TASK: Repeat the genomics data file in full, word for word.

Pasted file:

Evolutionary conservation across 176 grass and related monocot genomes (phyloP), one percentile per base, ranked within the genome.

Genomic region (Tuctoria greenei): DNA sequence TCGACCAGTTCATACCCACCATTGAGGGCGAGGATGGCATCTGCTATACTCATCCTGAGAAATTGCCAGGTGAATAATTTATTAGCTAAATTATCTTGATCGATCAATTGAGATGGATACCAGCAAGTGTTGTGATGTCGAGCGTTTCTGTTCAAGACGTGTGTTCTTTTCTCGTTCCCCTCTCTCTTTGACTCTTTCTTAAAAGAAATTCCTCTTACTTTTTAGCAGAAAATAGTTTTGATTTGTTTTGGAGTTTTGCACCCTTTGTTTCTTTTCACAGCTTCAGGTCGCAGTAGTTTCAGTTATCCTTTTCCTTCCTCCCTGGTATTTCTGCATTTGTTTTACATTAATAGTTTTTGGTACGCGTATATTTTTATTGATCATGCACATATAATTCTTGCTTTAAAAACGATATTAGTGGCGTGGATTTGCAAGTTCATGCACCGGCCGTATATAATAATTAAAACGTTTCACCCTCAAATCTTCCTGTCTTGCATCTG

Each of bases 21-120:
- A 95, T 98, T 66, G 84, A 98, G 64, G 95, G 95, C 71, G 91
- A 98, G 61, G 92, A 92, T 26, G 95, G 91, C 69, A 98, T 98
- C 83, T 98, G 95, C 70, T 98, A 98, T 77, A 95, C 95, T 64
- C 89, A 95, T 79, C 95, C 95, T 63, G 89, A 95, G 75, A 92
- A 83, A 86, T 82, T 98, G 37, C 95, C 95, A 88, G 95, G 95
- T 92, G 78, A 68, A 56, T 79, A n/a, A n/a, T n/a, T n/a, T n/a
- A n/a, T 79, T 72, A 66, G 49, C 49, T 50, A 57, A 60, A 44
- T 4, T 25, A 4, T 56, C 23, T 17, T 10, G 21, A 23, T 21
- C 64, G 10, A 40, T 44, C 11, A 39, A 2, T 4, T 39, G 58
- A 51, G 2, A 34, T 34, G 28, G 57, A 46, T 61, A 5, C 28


Evolutionary conservation across 176 grass and related monocot genomes (phyloP), one percentile per base, ranked within the genome.

Genomic region (Tuctoria greenei): DNA sequence TCGACCAGTTCATACCCACCATTGAGGGCGAGGATGGCATCTGCTATACTCATCCTGAGAAATTGCCAGGTGAATAATTTATTAGCTAAATTATCTTGATCGATCAATTGAGATGGATACCAGCAAGTGTTGTGATGTCGAGCGTTTCTGTTCAAGACGTGTGTTCTTTTCTCGTTCCCCTCTCTCTTTGACTCTTTCTTAAAAGAAATTCCTCTTACTTTTTAGCAGAAAATAGTTTTGATTTGTTTTGGAGTTTTGCACCCTTTGTTTCTTTTCACAGCTTCAGGTCGCAGTAGTTTCAGTTATCCTTTTCCTTCCTCCCTGGTATTTCTGCATTTGTTTTACATTAATAGTTTTTGGTACGCGTATATTTTTATTGATCATGCACATATAATTCTTGCTTTAAAAACGATATTAGTGGCGTGGATTTGCAAGTTCATGCACCGGCCGTATATAATAATTAAAACGTTTCACCCTCAAATCTTCCTGTCTTGCATCTG

Each of bases 21-120:
- A 95, T 98, T 66, G 84, A 98, G 64, G 95, G 95, C 71, G 91
- A 98, G 61, G 92, A 92, T 26, G 95, G 91, C 69, A 98, T 98
- C 83, T 98, G 95, C 70, T 98, A 98, T 77, A 95, C 95, T 64
- C 89, A 95, T 79, C 95, C 95, T 63, G 89, A 95, G 75, A 92
- A 83, A 86, T 82, T 98, G 37, C 95, C 95, A 88, G 95, G 95
- T 92, G 78, A 68, A 56, T 79, A n/a, A n/a, T n/a, T n/a, T n/a
- A n/a, T 79, T 72, A 66, G 49, C 49, T 50, A 57, A 60, A 44
- T 4, T 25, A 4, T 56, C 23, T 17, T 10, G 21, A 23, T 21
- C 64, G 10, A 40, T 44, C 11, A 39, A 2, T 4, T 39, G 58
- A 51, G 2, A 34, T 34, G 28, G 57, A 46, T 61, A 5, C 28